California Rights for Outside Sales Employees

Shavitz Law Group

When it comes to workers’ rights, California law is often stronger than federal law, meaning that California often grants more generous rights to workers than the federal overtime and minimum wage law known as the Fair Labor Standards Act (“FLSA”). One example of is found in how the Outside Salesperson exemption is treated under California law and the FLSA.

Under the FLSA, an outside sales employee is exempt if they meet the following test:

The employee’s primary duty must be making sales or obtaining orders or contracts for services or for the use of facilities for which a consideration will be paid by the client or customer; and

    • The employee must be customarily and regularly engaged away from the employer’s place or places of business
    • California’s requirements for outside salespersons are somewhat different. Under the California Labor Code and  California Wage Orders, an outside salesperson is defined as follows:
      • Any person, 18 years of age or over;
      • Who customarily and regularly works more than half (more than 50 percent) the working time away from the employer’s place of business;
      • Selling tangible or intangible items or obtaining orders or contracts for products, services, or use of facilities.

Unlike the FLSA’s qualitative standard, California law sets a quantitative standard. The FLSA focuses more on the overall quality of a salesperson’s work. Unlike the FLSA which focuses on an employee’s “primary duty,” California law takes “a quantitative approach, looking to the actual hours spent on sales activity to determine if an employee is primarily a salesperson.” Under this standard, an employee is exempt if more than fifty percent of his job duties involved “sales-related activities.”

If you are employed as an Outside Salesperson (or are involved in sales as an independent contractor) in California and are spending less than 50% of your time outside of the office (including a home office), then you may be entitled to overtime for the hours you work over 40 in a work week.

If you have questions regarding overtime or your employment, please contact Shavitz Law Group at [email protected].

 

After-Hours Communications

Shavitz Law Group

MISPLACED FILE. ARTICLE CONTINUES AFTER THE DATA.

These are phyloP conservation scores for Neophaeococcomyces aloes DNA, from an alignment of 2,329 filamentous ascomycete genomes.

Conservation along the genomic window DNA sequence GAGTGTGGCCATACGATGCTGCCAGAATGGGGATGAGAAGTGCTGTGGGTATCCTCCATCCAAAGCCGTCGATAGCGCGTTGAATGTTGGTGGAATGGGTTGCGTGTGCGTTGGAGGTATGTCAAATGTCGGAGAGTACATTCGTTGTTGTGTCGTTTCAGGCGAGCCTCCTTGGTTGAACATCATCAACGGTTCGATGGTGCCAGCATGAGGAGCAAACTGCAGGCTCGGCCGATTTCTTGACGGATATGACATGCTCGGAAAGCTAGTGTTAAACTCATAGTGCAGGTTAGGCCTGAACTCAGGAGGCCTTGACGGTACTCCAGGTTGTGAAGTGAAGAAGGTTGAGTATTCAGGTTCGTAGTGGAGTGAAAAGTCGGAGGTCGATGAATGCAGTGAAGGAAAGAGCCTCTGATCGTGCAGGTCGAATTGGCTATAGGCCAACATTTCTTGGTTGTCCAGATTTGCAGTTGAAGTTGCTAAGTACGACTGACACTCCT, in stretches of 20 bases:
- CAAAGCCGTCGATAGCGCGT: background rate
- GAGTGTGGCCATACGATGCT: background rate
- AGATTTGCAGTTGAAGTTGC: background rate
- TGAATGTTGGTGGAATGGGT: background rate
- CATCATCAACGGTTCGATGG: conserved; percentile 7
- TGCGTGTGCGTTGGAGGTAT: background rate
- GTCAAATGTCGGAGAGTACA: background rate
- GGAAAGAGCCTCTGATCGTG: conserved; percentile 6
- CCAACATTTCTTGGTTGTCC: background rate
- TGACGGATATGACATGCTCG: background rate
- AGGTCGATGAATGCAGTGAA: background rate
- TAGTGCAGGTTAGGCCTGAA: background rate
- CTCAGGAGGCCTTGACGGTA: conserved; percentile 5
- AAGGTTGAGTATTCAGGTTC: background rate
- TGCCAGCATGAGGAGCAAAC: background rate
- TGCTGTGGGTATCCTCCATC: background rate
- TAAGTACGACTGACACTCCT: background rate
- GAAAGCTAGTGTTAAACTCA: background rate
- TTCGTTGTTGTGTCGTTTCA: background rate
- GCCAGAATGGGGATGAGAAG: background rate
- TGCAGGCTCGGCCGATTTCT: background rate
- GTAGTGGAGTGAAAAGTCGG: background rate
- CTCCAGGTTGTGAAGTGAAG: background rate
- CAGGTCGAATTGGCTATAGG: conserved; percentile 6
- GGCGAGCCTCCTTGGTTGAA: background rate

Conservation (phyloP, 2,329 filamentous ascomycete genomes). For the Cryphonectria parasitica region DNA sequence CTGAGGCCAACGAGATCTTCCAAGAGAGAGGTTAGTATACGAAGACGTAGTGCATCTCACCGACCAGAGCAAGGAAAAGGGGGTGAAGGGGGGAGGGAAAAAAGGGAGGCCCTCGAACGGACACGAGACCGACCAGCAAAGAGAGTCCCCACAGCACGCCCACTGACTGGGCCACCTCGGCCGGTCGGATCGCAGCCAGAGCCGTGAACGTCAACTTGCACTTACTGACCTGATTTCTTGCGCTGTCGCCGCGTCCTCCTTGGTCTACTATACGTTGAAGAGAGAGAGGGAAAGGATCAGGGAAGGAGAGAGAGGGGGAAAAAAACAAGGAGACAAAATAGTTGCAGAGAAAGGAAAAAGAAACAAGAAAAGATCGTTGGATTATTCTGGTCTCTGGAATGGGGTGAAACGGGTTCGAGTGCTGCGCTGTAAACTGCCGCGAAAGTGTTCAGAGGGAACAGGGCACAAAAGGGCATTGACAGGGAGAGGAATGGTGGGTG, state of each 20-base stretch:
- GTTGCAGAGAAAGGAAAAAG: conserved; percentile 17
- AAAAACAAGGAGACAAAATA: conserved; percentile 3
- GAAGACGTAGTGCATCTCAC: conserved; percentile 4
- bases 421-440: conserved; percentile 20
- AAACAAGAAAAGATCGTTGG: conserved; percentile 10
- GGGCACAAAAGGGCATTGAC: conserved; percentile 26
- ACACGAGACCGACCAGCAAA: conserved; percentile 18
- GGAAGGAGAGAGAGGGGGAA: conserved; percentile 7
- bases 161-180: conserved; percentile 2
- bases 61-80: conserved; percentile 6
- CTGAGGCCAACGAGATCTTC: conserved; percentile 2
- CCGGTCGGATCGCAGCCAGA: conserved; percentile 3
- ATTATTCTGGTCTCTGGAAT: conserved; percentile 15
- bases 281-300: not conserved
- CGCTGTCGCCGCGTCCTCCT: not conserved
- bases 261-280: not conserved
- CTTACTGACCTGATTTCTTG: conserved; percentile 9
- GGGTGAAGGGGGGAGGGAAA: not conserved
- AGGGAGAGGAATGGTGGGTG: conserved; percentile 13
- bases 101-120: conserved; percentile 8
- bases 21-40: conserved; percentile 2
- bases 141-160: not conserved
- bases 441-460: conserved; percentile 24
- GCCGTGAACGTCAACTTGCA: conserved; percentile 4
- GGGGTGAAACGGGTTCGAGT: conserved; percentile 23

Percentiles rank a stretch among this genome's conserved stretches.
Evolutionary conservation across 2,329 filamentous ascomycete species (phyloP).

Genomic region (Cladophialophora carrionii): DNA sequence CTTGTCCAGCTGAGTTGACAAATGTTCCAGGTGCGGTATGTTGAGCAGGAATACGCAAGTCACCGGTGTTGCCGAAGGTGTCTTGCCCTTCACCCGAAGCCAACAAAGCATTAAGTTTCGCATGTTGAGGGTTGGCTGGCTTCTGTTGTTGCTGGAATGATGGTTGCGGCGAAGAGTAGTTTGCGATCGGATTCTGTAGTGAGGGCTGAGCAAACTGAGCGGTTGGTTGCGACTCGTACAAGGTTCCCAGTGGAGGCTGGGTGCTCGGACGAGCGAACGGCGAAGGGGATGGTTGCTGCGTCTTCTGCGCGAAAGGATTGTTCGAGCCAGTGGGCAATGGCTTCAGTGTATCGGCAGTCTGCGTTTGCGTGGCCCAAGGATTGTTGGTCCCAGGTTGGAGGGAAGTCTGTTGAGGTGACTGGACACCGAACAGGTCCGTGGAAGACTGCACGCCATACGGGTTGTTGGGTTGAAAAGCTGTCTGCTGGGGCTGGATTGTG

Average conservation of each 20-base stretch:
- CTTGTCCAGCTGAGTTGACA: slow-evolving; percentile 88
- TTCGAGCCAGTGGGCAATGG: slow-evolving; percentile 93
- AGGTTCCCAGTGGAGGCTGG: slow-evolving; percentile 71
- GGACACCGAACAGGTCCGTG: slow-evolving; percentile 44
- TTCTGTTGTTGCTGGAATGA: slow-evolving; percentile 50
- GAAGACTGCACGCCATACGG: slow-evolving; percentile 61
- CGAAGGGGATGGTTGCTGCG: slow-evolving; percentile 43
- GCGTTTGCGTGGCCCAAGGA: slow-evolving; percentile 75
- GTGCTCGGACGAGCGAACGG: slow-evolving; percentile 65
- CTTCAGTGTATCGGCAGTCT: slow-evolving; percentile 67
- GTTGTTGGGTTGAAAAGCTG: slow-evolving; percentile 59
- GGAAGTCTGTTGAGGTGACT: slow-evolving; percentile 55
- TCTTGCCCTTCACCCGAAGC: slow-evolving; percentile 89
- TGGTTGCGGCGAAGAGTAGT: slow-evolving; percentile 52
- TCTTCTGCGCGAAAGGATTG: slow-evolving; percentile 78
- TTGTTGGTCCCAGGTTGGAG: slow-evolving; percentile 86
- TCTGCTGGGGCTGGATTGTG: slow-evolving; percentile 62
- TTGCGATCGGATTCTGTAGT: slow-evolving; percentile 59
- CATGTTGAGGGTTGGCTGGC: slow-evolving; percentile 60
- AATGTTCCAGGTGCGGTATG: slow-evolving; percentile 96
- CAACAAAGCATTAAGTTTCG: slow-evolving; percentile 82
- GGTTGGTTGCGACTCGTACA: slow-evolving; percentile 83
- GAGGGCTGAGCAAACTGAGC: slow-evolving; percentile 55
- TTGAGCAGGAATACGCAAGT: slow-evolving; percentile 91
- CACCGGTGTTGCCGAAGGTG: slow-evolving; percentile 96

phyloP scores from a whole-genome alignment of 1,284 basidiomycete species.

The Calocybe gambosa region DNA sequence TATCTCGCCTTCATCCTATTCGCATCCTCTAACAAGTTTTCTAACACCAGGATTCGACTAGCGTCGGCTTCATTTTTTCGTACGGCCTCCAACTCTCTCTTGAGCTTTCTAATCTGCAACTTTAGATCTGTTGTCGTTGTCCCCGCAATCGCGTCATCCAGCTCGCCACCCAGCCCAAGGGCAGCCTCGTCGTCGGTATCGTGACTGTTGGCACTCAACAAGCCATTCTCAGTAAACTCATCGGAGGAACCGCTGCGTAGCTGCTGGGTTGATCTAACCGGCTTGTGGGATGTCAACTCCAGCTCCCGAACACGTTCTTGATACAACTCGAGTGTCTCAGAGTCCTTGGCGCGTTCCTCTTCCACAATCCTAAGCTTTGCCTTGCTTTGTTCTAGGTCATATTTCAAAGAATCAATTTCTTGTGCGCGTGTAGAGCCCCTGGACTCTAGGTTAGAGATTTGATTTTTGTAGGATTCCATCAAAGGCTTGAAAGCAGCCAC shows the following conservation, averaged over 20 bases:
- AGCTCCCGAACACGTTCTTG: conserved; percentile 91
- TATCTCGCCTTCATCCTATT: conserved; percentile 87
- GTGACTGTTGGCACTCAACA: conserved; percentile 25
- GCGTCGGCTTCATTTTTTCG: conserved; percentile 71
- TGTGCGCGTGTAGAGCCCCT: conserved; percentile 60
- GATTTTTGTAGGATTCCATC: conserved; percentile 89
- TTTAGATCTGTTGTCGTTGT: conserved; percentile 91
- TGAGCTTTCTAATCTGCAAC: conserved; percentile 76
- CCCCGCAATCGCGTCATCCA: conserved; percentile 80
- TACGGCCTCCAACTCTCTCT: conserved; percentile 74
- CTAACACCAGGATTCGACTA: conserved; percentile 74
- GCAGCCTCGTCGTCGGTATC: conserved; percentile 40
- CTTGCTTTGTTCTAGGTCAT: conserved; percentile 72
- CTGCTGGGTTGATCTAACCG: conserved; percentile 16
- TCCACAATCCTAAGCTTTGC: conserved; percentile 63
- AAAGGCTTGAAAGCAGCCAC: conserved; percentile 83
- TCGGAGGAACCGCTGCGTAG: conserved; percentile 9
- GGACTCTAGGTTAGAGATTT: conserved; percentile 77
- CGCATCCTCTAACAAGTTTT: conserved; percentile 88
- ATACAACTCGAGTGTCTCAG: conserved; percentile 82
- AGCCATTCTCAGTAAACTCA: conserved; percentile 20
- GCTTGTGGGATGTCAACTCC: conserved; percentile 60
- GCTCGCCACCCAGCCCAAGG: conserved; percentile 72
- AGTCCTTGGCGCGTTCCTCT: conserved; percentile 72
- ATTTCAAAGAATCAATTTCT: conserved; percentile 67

The Fair Labor Standards Act mandates that employers compensate non-exempt employees for all overtime hours worked. What many employers fail to appreciate is that “work” encompasses not only to traditional tasks performed at a worksite. In this age of technology where communication can occur 24/7, various work-related activities conducted outside regular working hours are considered “work” for which employees are entitled to be paid, including off-site and after-hours communications, such as emails, texts, messages, and phone calls.

For instance, when non-exempt employees respond to work emails/texts/messages during evenings or weekends when they are otherwise off-shift, the time spent engaging in these communications is considered compensable work and should be factored into the calculation of overtime pay. Similarly, if employees are required to participate in work-related phone conferences outside of their standard work hours, the additional time dedicated to these activities qualifies as overtime.

Employers now take it as a given that they can communicate with their employees after hours, via email/text/messaging/phone. While such communication may be considered the “new normal,” employers are required to accurately track and pay for all compensable time, irrespective of the method or medium of communication. If non-exempt employees engage in work-related communications through emails, texts, messages, or phone calls after hours, when they are off the clock, they are entitled to overtime for those additional hours worked.

 

 

 

 

 

Time In Training

Shavitz Law Group

Employers are required to pay employees for study time when they mandate that employees to engage in certain learning activities for the employer’s benefit. Here are several examples of scenarios where studying would likely be considered compensable: 

 

 

1.      Mandatory Training Programs: 

·         If an employer mandates attendance at training programs, workshops, or seminars outside regular working hours, the time spent in these activities is generally considered compensable. 

·         Scenario: A business introduces a new software system for tax preparation. All non-exempt employees are required to attend a weekend training program to learn the ins and outs of the new system. The time spent in this mandatory training program is compensable. 

2.      Online Courses or Webinars: 

·         When an employer requires employees to complete online courses or attend webinars as part of their job responsibilities, the time spent on these activities is likely compensable.